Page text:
“Don’t struggle. It’ll be worse if you do.”
“What can be worse than this? My life is worth nothing.”
“Is your wife’s?”
Vishal fell silent, his head dropped and his shoulders became rounded. Three words had aged him by decades.
The guard snapped shackles around Vishal’s ankles and they shuffled towards a military vehicle.
“I can’t.” He nodded towards the restraints on his ankles. The guard laughed.
“You think this is hard scum? You wait for the labour camp. You understand why you’re here yes?”
Vishal didn’t but he nodded anyway.
“You wrote a note. You wrote a note to your wife.”
“No excuse. You know the law. No writing. No reading.”
He pulled a scrap of paper from his pocket, spat on it, and threw it to the floor. Two words were visible, ‘Happy Birthday’.
I remember my dad’s laugh. He was a big man with a booming voice, but when something tickled him, he’d giggle like a school girl. As a child, I’d sit on his lap and laugh as he laughed, not knowing why, just enjoying his joy. As an adult, I’ve never laughed like that. I’ve never been brave enough.
Some people tell me they laugh in their homes but they’re fools. If they don’t think they’re being watched there too, they don’t deserve to live. Laughter is outlawed, mirth is deemed a poison to society. To productivity more importantly. Laughter, happiness, joy; robots don’t feel them and all they went us to be is robots. We’d have been replaced by mechanical men long ago if all the metal wasn’t needed for the wars. So on we go.
I dream of laughing so I can die with a smile upon my face.
For a while we thought the world might dry up like a grape in the sun. We thought we’d be living on a shrivelled current, all the water gone, people starving in the dust. We were wrong.
The rains came on in late September, not this September, just a September. The year doesn’t really matter anymore. Once they had started, they didn’t stop. They haven’t stopped. Everything is flooded, and there was no ark to keep the future safe. The future, like everything else, is submerged beneath miles and miles of water.
Everything died, including me. My watery grave lies somewhere down where London used to be. Our planet, our Earth, was special because it had all the ingredients for life, and then those ingredients poisoned us. We choked and suffocated on all that life and now we’re just another lifeless ball floating in the blackness of space.
Smoke, cloud or smog, Sam found it hard to tell what was clogging his throat. There was plenty enough of all of them. Smoke poured out of the chimneys that grew like termite mounds around the city. The clouds had been low and heavy since the weather experiments of the 50s, two decades of rain and grey skies. And the smog came from more or less everything; diesel generators that kept the buildings running, cars, always at a standstill, and planes overhead. Not that you could see the planes, they were hidden by the smoke/cloud/smog.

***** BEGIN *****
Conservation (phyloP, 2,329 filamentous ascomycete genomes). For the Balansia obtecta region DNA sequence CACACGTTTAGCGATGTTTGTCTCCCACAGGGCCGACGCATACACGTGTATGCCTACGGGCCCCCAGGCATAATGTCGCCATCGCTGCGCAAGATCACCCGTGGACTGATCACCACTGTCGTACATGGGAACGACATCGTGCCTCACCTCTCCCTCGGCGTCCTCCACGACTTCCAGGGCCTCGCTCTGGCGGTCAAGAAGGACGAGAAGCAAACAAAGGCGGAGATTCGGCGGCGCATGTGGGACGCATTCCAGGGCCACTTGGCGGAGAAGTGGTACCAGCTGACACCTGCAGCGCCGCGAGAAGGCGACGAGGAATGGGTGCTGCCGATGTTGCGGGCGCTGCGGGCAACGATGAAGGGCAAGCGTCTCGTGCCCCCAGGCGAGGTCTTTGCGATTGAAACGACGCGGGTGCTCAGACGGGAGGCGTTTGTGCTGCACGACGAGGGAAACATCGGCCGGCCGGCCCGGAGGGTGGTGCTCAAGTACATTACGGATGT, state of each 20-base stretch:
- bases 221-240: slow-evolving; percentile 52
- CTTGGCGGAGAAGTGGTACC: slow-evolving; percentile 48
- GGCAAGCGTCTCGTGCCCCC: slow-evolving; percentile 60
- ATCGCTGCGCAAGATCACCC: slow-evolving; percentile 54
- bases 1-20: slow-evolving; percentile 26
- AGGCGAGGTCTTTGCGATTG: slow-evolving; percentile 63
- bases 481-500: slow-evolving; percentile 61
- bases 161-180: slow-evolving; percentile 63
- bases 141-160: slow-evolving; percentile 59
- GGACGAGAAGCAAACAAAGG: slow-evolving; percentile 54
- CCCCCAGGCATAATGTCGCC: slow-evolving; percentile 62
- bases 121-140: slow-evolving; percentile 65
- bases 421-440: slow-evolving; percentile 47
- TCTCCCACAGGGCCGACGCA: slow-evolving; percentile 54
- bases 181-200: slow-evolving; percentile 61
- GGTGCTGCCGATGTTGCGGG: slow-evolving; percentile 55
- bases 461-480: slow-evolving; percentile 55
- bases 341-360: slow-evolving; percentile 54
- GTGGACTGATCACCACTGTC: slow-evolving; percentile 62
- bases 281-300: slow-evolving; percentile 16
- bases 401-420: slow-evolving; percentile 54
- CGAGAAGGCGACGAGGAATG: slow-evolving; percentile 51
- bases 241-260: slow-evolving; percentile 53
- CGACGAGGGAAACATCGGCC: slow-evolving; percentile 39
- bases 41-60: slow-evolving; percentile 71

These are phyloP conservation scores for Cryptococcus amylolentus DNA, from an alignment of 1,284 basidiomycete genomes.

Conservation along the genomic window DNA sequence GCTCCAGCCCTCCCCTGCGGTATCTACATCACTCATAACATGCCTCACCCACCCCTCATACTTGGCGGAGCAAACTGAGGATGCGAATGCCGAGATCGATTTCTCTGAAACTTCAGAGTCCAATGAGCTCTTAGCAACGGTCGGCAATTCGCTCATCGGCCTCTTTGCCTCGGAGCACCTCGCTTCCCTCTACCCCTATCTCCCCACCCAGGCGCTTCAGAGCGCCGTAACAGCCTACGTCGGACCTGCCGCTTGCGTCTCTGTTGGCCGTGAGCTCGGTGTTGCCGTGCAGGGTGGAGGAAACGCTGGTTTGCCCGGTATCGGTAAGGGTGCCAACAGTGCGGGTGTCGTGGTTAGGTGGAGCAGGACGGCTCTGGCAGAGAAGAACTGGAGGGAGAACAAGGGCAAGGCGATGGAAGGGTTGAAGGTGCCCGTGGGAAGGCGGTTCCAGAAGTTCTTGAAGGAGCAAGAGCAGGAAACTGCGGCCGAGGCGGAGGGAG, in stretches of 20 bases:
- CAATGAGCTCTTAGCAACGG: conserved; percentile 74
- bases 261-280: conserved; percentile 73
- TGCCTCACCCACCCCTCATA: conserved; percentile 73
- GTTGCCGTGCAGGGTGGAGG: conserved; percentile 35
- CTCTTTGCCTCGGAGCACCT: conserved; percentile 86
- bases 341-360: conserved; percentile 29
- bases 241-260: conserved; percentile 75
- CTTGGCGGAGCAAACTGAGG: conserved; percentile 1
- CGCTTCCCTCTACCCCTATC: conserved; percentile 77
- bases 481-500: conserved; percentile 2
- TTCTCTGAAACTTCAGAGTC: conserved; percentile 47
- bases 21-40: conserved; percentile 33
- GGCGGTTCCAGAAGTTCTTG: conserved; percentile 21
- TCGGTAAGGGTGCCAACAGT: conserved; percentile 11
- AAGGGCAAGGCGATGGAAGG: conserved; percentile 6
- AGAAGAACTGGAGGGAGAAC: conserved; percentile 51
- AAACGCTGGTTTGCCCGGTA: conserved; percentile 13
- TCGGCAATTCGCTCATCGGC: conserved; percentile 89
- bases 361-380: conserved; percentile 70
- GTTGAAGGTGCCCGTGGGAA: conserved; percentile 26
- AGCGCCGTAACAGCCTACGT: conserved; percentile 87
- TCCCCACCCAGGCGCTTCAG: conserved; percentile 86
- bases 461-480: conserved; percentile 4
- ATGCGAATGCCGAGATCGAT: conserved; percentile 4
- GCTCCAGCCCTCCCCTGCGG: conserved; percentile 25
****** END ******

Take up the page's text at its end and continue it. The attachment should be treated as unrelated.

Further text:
Sam trudged along in the gloom, his path illuminated by the flickering street lamps. And then it wasn’t. Everything went dark. It had finally happened, they’d burnt through everything there was to burn.
Somewhere an explosion boomed out. Finishing the fuel had started something, but in the dark, it wasn’t clear exactly what.
The grey concrete walls of my tower block perfectly match the grey of the clouds above. They seem to meet with and blur into each other some point before the 40th storey that marks the building’s top. Everything seems to be grey, and I think that’s the way the Authority intends it. Nothing colourful, nothing bright, nothing that might spark imagination or fuel happiness or hope. Just grey. The buildings are grey, the sky is grey and, even more so, the people are grey. Drained of what little vibrancy they once had to better suit their roles, all Authority appointed. They don’t need to be able to think, just work. In the mines, on building sites, in offices; they might all wear a different (grey) uniform, but they amount to the same thing, slaves. And I’m one of them. We are all slaves to mundanity, to the greyness.
The grass is red and still. I’m sure it must have forgotten what it feels like to be rustled by the wind or flattened by some scurrying critter. Not that I really know what a critter is. They said the whole world was going to die, and it did, but what they forgot, or didn’t know, was that it would start to grow back, poisoned by the stains we left on it. Red grass, brittle trees, lakes that bubble up black and thick like tar. I think maybe we would all have been better off dead.
And then I think, maybe we are. Maybe this world, the one upon which I think I stand, is the afterlife. Would it be so unreasonable to assume that what comes next would be the Earth altered only in that it shows the consequences of our actions?
It’s hell either way.
The skies are dark, they have been for years. I once read that a massive volcano in a far away land in a long ago time erupted so violently that ash blotted out the sun and brought years of terrible winters. What we wouldn’t have given for a volcano. I suppose, in a way, it’s ash that’s making the sky so black now, but from no natural source. It’s the ash of humanity after it blew itself up. There never was a war to end all wars, no matter how many times people said it. Until there was. Now we cling to this frozen rock, this Earth, the last remnants of our terrible stupid-smart species. I’ve read science fiction books full of apocalypses and death but they always end on some ray of light. When I look up, there is no ray, there is no light.